Oh, Danny Boy
A Reflection of the Work of Danny Boyle
When you think of the best British filmmakers you can't help but have Danny Boyle come to mind. He's a British filmmaker telling Britain's true stories. His films reflect the real lives of the repressed, the misunderstood, or the forgotten. His films capture a culture and society that would typically get left behind on film. Yet even when his film don't reflect on Britain entirely, he still brings the essence of Britain to his film by utilizing British talent.
I've also always seen Boyle as an interesting filmmaker because he isn't afraid to try new techniques or push the boundaries of his stories, yet his films continuously appeal to the general public, something arthouse films (which I consider Boyle films to be) never do. Danny Boyle is a filmmaker who has the luxury of being able to create original and unique films, while still drawing in the audience to finance his vision.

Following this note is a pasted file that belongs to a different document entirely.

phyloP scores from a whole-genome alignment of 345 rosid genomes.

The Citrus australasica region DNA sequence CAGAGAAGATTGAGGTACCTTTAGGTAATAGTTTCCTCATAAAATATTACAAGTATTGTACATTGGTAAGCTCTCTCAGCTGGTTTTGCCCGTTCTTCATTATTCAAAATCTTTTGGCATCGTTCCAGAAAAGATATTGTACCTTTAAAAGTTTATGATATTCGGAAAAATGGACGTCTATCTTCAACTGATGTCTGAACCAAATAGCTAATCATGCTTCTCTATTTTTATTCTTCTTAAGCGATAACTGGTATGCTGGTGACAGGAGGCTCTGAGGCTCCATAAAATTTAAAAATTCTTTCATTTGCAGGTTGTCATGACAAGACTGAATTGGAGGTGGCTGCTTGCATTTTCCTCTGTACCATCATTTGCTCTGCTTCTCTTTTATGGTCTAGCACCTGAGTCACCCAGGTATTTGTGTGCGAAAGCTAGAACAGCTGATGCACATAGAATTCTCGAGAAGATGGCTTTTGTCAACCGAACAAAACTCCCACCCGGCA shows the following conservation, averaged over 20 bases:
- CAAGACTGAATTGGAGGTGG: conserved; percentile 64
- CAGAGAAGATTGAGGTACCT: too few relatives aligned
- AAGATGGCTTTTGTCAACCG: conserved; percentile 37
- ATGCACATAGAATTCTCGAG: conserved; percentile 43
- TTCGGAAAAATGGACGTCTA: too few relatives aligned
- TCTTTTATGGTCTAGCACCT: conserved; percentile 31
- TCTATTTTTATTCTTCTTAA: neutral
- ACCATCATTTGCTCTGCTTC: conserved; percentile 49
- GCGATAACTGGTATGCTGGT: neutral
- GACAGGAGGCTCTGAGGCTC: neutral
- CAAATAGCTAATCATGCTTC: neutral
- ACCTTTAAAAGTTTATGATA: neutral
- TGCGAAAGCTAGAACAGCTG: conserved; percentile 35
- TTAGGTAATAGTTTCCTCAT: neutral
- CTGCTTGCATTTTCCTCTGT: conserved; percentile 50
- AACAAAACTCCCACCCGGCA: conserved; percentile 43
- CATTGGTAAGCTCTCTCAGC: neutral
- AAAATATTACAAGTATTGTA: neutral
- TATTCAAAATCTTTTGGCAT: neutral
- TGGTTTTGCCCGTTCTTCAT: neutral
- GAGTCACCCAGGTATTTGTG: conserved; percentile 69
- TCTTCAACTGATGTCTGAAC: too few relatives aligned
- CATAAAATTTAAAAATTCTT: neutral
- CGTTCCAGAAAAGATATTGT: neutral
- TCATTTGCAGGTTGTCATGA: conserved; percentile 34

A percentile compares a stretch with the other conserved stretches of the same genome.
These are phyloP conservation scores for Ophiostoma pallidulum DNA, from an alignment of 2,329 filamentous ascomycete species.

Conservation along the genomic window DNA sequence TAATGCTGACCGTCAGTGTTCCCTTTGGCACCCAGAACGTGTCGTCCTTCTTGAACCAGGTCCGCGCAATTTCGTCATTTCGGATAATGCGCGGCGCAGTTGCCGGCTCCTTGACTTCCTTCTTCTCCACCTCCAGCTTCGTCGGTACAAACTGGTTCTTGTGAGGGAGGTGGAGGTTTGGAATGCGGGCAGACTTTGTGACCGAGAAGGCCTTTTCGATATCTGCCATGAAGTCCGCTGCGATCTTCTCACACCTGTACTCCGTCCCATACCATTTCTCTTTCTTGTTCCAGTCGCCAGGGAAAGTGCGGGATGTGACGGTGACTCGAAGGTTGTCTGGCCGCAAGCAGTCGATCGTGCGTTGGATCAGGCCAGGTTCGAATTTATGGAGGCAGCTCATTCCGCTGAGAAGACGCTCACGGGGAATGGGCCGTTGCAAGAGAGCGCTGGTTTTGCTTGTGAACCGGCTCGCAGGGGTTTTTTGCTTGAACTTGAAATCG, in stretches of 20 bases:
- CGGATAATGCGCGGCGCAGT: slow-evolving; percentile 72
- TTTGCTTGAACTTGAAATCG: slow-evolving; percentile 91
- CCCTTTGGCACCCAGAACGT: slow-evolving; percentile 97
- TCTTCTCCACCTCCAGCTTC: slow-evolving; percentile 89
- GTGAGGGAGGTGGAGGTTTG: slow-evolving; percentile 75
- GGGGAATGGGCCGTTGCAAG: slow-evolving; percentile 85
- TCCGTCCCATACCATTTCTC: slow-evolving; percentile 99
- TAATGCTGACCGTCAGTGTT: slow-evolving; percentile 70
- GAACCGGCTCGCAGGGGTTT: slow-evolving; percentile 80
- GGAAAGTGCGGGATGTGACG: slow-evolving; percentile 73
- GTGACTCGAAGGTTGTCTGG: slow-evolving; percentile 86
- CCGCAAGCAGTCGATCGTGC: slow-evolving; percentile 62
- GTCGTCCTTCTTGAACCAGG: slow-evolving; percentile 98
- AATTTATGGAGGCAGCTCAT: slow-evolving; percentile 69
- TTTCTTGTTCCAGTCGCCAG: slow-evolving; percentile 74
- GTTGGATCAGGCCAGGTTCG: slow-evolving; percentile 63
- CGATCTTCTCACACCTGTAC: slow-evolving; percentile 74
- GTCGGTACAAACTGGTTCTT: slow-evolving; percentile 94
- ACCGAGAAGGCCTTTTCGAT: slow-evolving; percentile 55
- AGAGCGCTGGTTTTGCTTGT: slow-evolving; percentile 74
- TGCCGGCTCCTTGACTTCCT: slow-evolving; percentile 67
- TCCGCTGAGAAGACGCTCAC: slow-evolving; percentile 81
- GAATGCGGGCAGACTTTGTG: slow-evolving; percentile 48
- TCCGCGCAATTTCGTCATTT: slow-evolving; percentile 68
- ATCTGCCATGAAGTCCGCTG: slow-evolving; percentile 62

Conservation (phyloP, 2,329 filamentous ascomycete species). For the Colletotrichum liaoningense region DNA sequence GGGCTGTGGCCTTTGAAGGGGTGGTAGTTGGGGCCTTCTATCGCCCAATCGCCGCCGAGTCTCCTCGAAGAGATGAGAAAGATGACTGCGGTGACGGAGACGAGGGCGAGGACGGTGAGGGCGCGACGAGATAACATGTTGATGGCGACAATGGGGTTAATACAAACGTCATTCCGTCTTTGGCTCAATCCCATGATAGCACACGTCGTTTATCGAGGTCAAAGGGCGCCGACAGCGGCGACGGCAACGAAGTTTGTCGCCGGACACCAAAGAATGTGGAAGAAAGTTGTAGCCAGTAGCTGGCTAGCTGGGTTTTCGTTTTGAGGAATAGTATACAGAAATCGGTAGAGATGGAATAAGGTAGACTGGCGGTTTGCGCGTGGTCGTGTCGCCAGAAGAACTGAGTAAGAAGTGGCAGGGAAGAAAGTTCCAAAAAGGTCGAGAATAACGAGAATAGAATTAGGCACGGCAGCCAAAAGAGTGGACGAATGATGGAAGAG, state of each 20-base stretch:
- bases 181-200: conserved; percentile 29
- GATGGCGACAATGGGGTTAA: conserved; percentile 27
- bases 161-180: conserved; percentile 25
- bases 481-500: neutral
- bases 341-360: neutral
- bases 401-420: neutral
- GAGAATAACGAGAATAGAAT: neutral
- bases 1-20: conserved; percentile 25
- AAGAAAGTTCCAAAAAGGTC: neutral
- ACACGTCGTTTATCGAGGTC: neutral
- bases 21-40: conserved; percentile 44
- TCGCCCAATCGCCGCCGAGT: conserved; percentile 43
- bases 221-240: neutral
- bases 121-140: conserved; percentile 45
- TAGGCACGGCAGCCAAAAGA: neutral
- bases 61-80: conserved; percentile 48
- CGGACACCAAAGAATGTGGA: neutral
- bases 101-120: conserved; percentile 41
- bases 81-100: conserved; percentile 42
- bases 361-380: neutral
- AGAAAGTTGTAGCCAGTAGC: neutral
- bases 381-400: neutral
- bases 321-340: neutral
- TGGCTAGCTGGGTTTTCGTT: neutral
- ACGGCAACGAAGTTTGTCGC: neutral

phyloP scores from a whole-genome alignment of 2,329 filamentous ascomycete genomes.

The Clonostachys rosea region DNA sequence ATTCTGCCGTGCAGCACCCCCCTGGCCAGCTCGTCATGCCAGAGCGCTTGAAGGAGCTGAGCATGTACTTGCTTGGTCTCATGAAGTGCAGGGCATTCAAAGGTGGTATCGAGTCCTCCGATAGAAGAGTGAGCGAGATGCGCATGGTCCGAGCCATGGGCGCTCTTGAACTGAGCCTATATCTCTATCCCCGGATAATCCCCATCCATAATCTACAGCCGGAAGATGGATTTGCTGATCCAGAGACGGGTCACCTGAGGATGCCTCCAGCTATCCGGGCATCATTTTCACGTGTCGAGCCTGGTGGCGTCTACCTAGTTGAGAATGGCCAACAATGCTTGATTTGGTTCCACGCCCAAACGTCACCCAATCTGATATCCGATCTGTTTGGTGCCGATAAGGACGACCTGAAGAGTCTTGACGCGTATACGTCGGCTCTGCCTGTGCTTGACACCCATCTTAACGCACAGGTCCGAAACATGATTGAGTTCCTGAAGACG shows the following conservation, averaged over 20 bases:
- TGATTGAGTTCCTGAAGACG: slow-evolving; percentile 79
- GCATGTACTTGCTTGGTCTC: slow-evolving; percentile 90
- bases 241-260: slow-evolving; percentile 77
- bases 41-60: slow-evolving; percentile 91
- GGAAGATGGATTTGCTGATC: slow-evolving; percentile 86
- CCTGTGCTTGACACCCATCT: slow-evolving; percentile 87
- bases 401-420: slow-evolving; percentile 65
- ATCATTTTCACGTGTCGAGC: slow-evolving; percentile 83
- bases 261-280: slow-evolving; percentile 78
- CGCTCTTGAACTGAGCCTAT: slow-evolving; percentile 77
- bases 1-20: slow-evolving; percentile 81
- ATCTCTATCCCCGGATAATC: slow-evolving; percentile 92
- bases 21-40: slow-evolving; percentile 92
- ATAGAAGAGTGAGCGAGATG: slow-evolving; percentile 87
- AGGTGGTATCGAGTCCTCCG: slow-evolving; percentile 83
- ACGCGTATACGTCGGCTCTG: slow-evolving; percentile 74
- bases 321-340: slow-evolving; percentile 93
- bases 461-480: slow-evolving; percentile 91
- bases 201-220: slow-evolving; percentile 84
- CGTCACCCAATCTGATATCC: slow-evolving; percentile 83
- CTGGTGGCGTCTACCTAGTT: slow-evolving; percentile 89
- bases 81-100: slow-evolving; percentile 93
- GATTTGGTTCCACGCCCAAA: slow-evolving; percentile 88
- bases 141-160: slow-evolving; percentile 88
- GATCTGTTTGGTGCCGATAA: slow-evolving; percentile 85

When reflecting on this month's films, I will be looking at how Boyle's films progressed over time and how he captured his vision through unconventional filmmaking techniques. What do you think is Danny Boyle's most defining characteristic as a filmmaker?
The films of Oh Danny Boy are:
28 Days Later
So, here's how the Film Club works. Each month I curate a collection of films that demonstrate the best of filmmaking. Over the course of the month, you watch as many films on this list as you can, and, with your help, we can discuss how these films work together as a collection and how they reflect the artistry of filmmaking. At the end of the month, come back here to read my review of the films in this month's collection. If you want to take part in this month's film club, leave a comment Tweet me, Tumblr me, or Email me discussing your thoughts on this collection!
Part II of Oh, Danny Boy | The Film Club